* Part of my Sun-Times column today discusses a bill that will be taken up by the General Assembly next week to strip Gov. Blagojevich of his power to appoint the next US Senator and instead create a special election…
Democratic U.S. Sen. Dick Durbin supports this idea. But the Democratic campaign consultants I’ve talked to are worried to death that a Republican such as moderate U.S. Rep. Mark Kirk could win a special election because Blagojevich’s arrest and subsequent prosecution could easily ruin a Democratic candidate.
* RollCall reported late this morning that Rep. Kirk is interested in the race…
Rep. Mark Kirk (R-Ill.) said Wednesday he is considering running for Senate if there is a special election to fill President-elect Barack Obama’s seat.
* Obama says he’s for the special election…
[Obama spokesman Robert Gibbs] said Obama believes the Illinois legislature should consider a special election to fill the seat.
Gibbs says the hope is to put a process in place to select a new senator who’ll have the trust and confidence of the people of Illinois.
* Hotline On Call provides a cost guesstimate…
A special election to fill Pres.-elect Barack Obama’s Senate seat could cost the state of Illinois between $45 million and $50 million, a state Board of Elections official told On Call this afternooon.
Ken Menzel, an elections specialist with the board, called the figure a “gross guestimate” based on the cost per precinct of running a special election earlier this year to fill the 14th District seat vacated by retiring Rep. J. Dennis Hastert.
“We don’t do specials for statewide offices,” Menzel said. “This is one of the reasons we appoint to them. It’s expensive to do these things.”
Menzel said the counties will largely be tasked with covering the costs.
“If it isn’t there, I don’t know where it would come from,” he said.
After consulting with State Board of Elections Executive Dir. Dan White, Menzel said he based his Senate contest estimate on the cost per precinct — $10,000 — to conduct the race to replace Hastert. He said that at approximately half that rate per precinct, with 11,600 precincts statewide, it could run as much as $50 million to hold a special Senate election.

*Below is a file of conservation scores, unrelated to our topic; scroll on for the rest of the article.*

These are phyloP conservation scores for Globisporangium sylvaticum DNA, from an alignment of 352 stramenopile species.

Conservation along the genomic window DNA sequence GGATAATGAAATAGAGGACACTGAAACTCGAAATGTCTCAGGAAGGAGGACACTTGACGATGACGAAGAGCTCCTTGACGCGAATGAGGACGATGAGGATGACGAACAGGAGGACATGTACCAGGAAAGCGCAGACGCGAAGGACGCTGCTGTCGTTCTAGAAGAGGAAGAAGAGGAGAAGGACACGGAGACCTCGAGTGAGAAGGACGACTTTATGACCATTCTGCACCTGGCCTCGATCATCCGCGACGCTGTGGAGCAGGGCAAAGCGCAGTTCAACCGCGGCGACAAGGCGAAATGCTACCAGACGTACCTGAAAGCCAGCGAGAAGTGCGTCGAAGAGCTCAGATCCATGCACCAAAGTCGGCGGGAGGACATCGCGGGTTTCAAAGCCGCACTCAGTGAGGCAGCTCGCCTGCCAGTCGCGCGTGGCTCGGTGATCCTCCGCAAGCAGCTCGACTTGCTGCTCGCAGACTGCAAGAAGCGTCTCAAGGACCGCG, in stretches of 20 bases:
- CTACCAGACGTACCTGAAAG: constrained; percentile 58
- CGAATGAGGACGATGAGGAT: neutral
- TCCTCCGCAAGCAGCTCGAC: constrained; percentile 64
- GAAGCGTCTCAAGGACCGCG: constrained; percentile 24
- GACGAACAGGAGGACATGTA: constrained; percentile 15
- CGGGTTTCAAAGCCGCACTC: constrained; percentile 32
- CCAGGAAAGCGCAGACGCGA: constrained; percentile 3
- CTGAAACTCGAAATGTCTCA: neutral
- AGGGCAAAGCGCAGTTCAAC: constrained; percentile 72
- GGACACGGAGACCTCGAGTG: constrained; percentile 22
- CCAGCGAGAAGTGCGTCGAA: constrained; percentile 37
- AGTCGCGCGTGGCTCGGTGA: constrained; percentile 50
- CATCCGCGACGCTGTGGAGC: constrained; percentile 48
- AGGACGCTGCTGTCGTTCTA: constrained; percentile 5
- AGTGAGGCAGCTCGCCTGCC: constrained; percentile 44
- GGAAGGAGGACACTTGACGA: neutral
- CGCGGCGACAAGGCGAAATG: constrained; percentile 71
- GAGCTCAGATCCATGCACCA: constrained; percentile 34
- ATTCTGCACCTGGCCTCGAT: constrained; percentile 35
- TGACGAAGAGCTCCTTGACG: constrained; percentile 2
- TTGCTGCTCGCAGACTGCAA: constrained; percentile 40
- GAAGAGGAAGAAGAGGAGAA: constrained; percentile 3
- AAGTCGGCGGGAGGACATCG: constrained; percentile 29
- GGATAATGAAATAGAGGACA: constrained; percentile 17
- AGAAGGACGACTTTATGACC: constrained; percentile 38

* Back to my column…
The first problem which springs to mind is that Blagojevich, who was arrested Tuesday for allegedly trying to auction Obama’s vacant seat to the highest bidder, would have to sign the [special election] bill into law.
Our jailbird governor could sit on the bill for 60 days before he does anything. And he might just veto it, which would only prolong the process.
* Plus, if he waits to veto the bill after the General Assembly adjourns sine die on January 14th, the bill dies.
And then there’s this…
Dawn Clark Netsch, a former state comptroller and an author of the state’s 1970 Constitution, said someone might challenge whether a new law would apply to a vacancy already pending. […]
Even if it becomes law, the matter could end up in the Illinois Supreme Court, which would prolong the drama.
Better to just impeach him now.
* By the way, there is little to no danger that Blagojevich could go ahead and make an appointment anyway. Well, he might, but it wouldn’t stick…
Secretary of State Jesse White could refuse to certify the choice.
The U.S. Senate could refuse to seat Blagojevich’s appointee.
* More on that topic…
The office of Sen. Harry Reid, the Senate majority leader, is circulating a letter Wednesday to the Senate Democratic Caucus for signatures that recommends indicted Gov. Rod Blagojevich resign and under no circumstances make an appointment to fill Illinois’ vacant Senate seat.
The letter contains a threat to the governor, saying that the Senate is poised to use its power to refuse to seat any appointment Blagojevich makes.
* Attorney General Madigan makes a good political point…
“Nobody in their right mind would accept an appointment from this governor,” she said. “It is so tainted at this point…”
* But this baffles me…
Madigan said ne of the wilder speculations is that of the governor thinking of appointing himself.
“If he did that, we would be able to step in legally and say there is an inherent conflict of interest. He can’t appoint himself to this seat,” Madigan said.
Huh?. There’s no law against that, is there? He’d just get rejected by SoS White and the US Senate.